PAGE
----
Directional Loop Options
When is directional boring the right method?
- A utility line crosses perpendicular inside the proposed loop field.
- A homeowner is willing to spend extra money to minimize landscape damage.
- Water wells within the proximity prevent vertical drilling due to setback requirements.
- A homeowner wants a horizontal loop in a pasture or play area where tripping is a concern.
- A fence must be crossed that is not easily removed and replaced.
- Ground proposed for loop field is in CRP, CREP, or a similar program.
- A shed, barn, or outbuilding with no basement prevents using other horizontal methods.
- The landscape is too hilly for a trencher to operate safely.
A few things to consider about directional boring:
- Like all drilling methods, water in abundance is required on site.
- The exiting end of the field is usually far away from electricity, so a generator must be carried within range of 1 extension cord for a fusion tool. (Power lost over cord distances will quickly burn up expensive fusion tools.) No shots into brushy woods, please.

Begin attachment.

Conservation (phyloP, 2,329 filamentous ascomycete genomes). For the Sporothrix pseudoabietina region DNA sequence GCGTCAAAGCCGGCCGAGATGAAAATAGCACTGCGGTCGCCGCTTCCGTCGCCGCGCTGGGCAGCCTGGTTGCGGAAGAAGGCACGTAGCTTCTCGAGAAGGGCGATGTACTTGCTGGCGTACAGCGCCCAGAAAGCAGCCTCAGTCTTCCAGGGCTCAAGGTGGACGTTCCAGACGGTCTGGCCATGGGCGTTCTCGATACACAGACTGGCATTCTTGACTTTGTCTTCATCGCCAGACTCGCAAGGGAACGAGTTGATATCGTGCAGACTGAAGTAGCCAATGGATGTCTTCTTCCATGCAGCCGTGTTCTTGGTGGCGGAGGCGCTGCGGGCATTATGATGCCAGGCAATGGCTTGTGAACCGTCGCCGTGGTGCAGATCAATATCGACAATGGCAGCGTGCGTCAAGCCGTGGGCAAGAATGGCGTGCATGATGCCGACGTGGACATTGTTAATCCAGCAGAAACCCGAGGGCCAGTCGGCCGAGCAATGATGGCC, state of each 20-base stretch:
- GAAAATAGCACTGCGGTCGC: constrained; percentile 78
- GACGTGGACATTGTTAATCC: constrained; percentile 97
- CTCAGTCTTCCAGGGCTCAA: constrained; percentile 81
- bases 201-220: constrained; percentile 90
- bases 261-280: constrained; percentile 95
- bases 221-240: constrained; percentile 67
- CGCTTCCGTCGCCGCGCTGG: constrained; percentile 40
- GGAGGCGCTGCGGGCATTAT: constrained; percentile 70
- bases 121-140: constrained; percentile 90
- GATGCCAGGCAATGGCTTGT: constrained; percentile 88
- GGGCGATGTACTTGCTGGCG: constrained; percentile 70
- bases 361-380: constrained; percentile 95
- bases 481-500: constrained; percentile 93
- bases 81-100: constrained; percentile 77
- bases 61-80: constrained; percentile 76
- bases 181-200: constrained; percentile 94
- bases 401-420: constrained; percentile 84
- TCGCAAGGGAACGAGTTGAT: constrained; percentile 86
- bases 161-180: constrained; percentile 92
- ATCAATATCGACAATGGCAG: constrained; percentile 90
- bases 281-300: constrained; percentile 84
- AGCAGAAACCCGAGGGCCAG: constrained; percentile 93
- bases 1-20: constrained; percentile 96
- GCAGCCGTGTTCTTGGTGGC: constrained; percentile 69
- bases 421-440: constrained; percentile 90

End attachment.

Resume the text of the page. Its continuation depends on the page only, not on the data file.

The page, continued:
- Buried concrete or metal can cause the bore head or pipe to become stuck in the ground. It is not wise to bore through buried trash or old building sites. If a bore head becomes stuck, we will dig it up and recover it.
- The ultrasonic locaters do not operate well around high voltage lines. Interference can cause poor readings.
- A directional loop field will be more in the shape of a fan, or a peacock’s tail than a box. We start at one edge and turn like the hand of a clock.